occur in December."

December Holidays - Links

December Holidays Theme Page - Lesson Plans   

December in Japan

December Links from Yahoo     

December Lore

December Monthly Teacher Resource Plans

December - Mystical WWW

December Poems - Music by Gary Peacock and Jan Garbarek.  

December: Quotes, Poems, Lore, Myths, Sayings, Celebrations

Everything About Kwanza 

Fairies, Elves, Nature Spirits:  Lands Spirits, Alfs, Wights, Lars, Trolls, Dwarves, Sidhe, Devas, Otherworld, Little Folk, Ancestors, Ghosts 

Fall, Autumn - Quotes, Poems, Lore, Celebrations   

February:  Quotes, Poems, Lore, Myths, Celebrations

Flowers: Quotations, Lore, Myths, Resources

German Customs and Traditions

Greetings and Lore for Yuletide

The Green Man (Powers of Spring and Summer): Bibliography, Links, Quotes, Information, Lore, Myths, Role  

Green Way Blog

The Green Wizard   

The Grim Reaper and Crows

Holiday Insights

Holiday Season Ideas
.   From The Old Farmer's Almanac.

Holidays, Celebrations and Seasonal Poetry:  Winter.   By Sue Ellen Thompson.   

The Holly King

In Nature's Honor: Myths and Rituals Celebrating the Earth.  By Patricia Montley.   Boston, Skinner House Books, 2005.  Index, 379 pages.  ISBN: 155896486X  VSCLC. 

January:  Quotes, Poems, Lore, Myths, Celebrations

Kwanzaa Festival Information Center
   African-American Cultural Holiday Celebrations   

Labyrinths: Bibliography, Links, Resources, Quotes  

Land Spirits, Nature Spirits:  Fairies, Elves, Alfs, Wights, Trolls, Dwarves, Sidhe, Devas, Otherworld, Little Folk, Ancestors, Ghosts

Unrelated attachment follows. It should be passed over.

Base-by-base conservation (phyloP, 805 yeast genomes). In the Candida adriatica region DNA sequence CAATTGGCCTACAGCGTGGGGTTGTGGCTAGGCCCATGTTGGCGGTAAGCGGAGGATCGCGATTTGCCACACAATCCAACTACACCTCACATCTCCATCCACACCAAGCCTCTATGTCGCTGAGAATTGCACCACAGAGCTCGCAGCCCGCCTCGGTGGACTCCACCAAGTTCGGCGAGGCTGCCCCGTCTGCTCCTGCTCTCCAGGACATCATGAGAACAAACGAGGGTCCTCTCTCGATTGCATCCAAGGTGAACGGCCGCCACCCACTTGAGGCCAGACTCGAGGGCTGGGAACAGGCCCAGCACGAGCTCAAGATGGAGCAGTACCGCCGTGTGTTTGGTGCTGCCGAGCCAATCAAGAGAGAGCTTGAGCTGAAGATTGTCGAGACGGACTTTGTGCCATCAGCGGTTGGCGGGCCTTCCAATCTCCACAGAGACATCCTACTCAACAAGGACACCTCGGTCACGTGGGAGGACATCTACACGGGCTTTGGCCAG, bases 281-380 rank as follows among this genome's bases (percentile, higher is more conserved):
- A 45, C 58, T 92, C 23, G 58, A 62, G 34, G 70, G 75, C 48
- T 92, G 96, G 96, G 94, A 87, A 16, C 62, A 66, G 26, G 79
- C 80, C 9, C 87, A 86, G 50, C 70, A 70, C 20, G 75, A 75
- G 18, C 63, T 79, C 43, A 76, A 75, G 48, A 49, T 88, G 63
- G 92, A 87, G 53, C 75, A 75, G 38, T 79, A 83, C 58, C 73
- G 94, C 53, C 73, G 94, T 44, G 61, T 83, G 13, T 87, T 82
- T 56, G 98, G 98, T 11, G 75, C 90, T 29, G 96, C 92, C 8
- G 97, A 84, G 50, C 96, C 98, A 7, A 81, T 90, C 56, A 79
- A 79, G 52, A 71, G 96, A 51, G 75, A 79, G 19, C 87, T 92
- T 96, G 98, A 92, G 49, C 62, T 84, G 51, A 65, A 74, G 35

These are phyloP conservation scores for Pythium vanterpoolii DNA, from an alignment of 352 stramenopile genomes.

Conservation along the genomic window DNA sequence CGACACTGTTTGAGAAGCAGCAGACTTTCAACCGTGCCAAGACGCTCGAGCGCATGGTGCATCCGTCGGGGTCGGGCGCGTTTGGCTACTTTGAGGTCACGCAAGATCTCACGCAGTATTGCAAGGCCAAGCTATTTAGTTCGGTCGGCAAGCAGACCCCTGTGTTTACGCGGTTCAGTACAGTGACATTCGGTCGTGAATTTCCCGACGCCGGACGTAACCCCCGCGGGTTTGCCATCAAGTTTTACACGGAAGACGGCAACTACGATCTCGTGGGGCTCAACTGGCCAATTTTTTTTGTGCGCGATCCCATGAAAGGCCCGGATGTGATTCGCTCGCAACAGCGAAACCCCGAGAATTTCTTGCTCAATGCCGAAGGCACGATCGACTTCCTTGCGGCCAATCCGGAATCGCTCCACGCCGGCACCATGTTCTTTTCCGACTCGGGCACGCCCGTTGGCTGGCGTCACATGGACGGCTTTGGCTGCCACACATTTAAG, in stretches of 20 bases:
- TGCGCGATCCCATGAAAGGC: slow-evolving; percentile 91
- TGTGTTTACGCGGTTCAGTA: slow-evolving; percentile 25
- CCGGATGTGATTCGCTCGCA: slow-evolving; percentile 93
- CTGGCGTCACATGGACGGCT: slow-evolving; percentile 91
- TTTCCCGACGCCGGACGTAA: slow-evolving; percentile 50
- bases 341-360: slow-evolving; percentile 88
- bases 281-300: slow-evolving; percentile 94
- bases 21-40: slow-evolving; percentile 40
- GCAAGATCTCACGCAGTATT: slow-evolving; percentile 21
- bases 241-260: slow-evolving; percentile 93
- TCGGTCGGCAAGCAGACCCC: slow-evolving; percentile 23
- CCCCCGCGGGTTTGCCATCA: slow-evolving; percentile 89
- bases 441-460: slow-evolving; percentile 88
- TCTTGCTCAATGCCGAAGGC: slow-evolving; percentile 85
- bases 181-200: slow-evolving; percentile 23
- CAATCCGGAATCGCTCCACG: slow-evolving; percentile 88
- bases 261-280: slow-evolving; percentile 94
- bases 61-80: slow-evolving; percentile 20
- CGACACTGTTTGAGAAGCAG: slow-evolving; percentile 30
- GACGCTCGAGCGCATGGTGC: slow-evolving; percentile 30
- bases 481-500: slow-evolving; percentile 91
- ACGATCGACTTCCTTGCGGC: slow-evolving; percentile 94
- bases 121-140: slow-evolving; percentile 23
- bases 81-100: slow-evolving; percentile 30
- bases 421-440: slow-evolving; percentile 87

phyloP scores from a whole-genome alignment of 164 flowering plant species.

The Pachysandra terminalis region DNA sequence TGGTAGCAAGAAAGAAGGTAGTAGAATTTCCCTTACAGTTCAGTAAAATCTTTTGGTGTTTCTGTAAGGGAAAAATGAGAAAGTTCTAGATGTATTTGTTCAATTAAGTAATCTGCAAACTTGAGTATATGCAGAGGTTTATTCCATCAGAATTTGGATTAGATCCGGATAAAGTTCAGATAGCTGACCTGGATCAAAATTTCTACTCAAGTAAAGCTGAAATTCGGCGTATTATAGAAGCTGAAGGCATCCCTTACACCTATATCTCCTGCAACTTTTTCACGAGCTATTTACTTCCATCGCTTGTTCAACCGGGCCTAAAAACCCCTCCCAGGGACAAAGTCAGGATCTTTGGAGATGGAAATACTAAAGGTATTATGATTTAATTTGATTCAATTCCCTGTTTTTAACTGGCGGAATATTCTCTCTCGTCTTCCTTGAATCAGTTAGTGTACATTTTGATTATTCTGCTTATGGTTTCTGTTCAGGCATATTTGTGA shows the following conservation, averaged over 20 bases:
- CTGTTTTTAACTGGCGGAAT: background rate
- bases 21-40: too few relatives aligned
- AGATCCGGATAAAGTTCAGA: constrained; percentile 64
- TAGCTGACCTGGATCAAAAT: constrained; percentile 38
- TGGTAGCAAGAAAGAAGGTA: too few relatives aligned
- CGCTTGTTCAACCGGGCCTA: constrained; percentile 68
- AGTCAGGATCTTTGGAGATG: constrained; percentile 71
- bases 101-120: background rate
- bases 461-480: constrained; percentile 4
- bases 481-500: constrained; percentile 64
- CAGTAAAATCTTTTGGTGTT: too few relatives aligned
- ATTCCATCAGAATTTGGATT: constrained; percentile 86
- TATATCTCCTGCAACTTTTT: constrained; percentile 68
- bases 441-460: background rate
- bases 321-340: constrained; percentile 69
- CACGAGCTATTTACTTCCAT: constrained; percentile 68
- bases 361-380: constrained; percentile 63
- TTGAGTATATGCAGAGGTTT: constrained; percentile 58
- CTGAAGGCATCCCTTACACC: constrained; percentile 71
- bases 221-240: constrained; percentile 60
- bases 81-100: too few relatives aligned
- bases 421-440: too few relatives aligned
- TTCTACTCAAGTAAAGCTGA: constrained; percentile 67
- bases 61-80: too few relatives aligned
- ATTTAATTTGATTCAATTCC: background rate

Legends and Lore for December      Wiccan lore.

Llewellyn's 2010 Magical Almanac: Practical Magic for Everyday Living.  20th Anniversary Edition.  Woodbury, Minnesota, Llewellyn Worldwide Pubs., 2009.  360 pages.  VSCL. 

Llewellyn's Sabbats Almanac: Samhain 2009 to Mabon 2010.  Woodbury, Minnesota, Llewellyn Worldwide Pubs., 2009.  312 pages.  VSCL. 

Mexican Christmas Traditions

Months: Poems, Quotations, Sayings, Lore

Native American Lore for December  

Nature Spirits Fairies, Elves, Alfs, Wights, Lars, Trolls, Dwarves, Sidhe, Devas, Otherworld, Little Folk, Ancestors, Ghosts 

New Year and Christmas Folklore 

November:  Quotes, Poems, Lore, Myths, Sayings

Old-Fashioned Solstice

One Old Druid's Final Journey - The Notebook's of the Librarian of Gushen Grove  

October: Quotes, Poems, Lore, Myths, Celebrations  

Pathways in the Green Valley Blog.   By Michael Garofalo. 

Poems for a Long Winter's Night 

Singing to Deer.  By Patricia Monaghan. 

Quotes for Gardeners
.   A collection of over 3,500 quotes arranged by 140 topics.


Red Bluff, California.  Natural History Studies at our Home and Gardens.
  Valley Spirit Center.  By Karen and Mike Garofalo. 

Resources for Winter Holidays    Waterboro Public Library